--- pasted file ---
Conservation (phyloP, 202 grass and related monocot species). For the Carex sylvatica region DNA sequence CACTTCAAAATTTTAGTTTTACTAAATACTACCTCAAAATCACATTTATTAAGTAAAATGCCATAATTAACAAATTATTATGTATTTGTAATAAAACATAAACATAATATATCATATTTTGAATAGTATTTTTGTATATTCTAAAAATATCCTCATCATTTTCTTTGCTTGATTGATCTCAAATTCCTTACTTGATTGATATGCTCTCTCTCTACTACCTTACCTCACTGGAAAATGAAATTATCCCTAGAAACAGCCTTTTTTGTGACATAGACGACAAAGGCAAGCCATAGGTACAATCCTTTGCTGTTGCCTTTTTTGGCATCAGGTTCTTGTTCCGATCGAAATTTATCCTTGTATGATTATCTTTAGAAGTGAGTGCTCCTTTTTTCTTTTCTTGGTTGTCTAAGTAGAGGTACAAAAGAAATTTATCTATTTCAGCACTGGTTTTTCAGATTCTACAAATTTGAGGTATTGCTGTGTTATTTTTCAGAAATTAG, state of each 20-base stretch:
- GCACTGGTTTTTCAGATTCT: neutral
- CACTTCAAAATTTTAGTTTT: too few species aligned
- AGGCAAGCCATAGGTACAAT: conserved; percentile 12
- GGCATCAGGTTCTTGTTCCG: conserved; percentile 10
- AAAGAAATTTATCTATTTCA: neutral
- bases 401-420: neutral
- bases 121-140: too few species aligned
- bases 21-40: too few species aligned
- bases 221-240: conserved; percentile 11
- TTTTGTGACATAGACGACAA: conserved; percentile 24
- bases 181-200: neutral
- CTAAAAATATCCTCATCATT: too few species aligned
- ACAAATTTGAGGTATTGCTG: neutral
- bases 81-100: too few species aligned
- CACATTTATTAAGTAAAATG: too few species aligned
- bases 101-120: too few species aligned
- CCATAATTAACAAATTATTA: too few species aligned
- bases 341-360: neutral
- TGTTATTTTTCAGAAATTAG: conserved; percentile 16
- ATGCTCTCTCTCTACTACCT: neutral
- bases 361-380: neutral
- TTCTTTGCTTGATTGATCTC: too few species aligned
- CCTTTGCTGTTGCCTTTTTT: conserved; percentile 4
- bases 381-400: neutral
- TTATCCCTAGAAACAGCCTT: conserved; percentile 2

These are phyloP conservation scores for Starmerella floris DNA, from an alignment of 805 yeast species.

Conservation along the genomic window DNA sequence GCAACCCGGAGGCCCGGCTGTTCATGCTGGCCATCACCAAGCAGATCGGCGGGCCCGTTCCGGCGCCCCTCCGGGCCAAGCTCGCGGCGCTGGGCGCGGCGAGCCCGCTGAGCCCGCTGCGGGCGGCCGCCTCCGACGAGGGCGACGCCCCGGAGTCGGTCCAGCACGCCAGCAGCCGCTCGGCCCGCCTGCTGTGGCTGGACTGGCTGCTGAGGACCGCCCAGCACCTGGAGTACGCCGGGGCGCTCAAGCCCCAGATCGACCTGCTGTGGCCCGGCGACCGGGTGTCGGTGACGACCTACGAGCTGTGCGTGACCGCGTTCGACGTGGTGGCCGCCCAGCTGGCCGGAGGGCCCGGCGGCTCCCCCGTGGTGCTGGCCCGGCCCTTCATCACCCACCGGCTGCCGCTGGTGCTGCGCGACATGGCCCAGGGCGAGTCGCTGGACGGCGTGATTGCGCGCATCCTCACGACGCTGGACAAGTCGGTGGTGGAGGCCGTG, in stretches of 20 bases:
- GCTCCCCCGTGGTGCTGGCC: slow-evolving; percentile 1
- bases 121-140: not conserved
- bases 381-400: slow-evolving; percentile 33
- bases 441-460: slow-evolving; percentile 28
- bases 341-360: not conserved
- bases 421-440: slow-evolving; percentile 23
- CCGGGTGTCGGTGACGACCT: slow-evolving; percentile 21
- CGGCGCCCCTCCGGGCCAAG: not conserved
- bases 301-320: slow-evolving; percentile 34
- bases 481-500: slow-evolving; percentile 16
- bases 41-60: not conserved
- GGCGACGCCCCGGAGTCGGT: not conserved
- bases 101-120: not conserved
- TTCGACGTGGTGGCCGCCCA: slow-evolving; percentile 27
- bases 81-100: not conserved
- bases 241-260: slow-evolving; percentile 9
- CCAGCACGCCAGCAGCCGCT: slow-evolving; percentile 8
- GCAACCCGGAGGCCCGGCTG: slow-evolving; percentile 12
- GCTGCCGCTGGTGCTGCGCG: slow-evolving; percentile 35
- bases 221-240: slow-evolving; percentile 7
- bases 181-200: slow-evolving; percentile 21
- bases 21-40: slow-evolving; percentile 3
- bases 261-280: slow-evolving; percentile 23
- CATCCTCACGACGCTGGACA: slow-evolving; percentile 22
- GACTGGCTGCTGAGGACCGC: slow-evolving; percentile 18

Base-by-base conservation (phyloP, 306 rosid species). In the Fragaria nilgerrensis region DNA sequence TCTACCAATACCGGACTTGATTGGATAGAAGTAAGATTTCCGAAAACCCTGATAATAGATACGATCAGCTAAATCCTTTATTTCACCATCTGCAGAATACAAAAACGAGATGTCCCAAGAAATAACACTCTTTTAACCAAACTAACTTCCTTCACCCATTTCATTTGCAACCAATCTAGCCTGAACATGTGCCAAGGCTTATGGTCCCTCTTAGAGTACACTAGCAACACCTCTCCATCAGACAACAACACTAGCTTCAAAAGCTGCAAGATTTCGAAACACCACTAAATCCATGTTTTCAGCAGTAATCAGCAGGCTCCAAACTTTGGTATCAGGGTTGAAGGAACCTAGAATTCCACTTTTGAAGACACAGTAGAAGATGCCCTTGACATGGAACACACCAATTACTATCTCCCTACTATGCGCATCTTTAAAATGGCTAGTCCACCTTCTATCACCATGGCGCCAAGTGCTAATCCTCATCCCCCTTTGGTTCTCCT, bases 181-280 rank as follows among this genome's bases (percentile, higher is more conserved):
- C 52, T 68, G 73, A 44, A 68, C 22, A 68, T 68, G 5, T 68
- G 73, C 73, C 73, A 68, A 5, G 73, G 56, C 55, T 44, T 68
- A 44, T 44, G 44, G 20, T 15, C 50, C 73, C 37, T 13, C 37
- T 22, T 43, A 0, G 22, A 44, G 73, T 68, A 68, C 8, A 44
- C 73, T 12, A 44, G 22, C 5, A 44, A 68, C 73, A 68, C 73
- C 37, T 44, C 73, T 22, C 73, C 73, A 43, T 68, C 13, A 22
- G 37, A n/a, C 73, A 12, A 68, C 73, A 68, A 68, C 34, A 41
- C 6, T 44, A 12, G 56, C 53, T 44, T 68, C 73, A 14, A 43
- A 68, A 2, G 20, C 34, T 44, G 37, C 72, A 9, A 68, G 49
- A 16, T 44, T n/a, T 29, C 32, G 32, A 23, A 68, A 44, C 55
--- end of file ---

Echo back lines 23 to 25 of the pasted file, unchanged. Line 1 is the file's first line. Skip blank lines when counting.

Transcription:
- TTCTTTGCTTGATTGATCTC: too few species aligned
- CCTTTGCTGTTGCCTTTTTT: conserved; percentile 4
- bases 381-400: neutral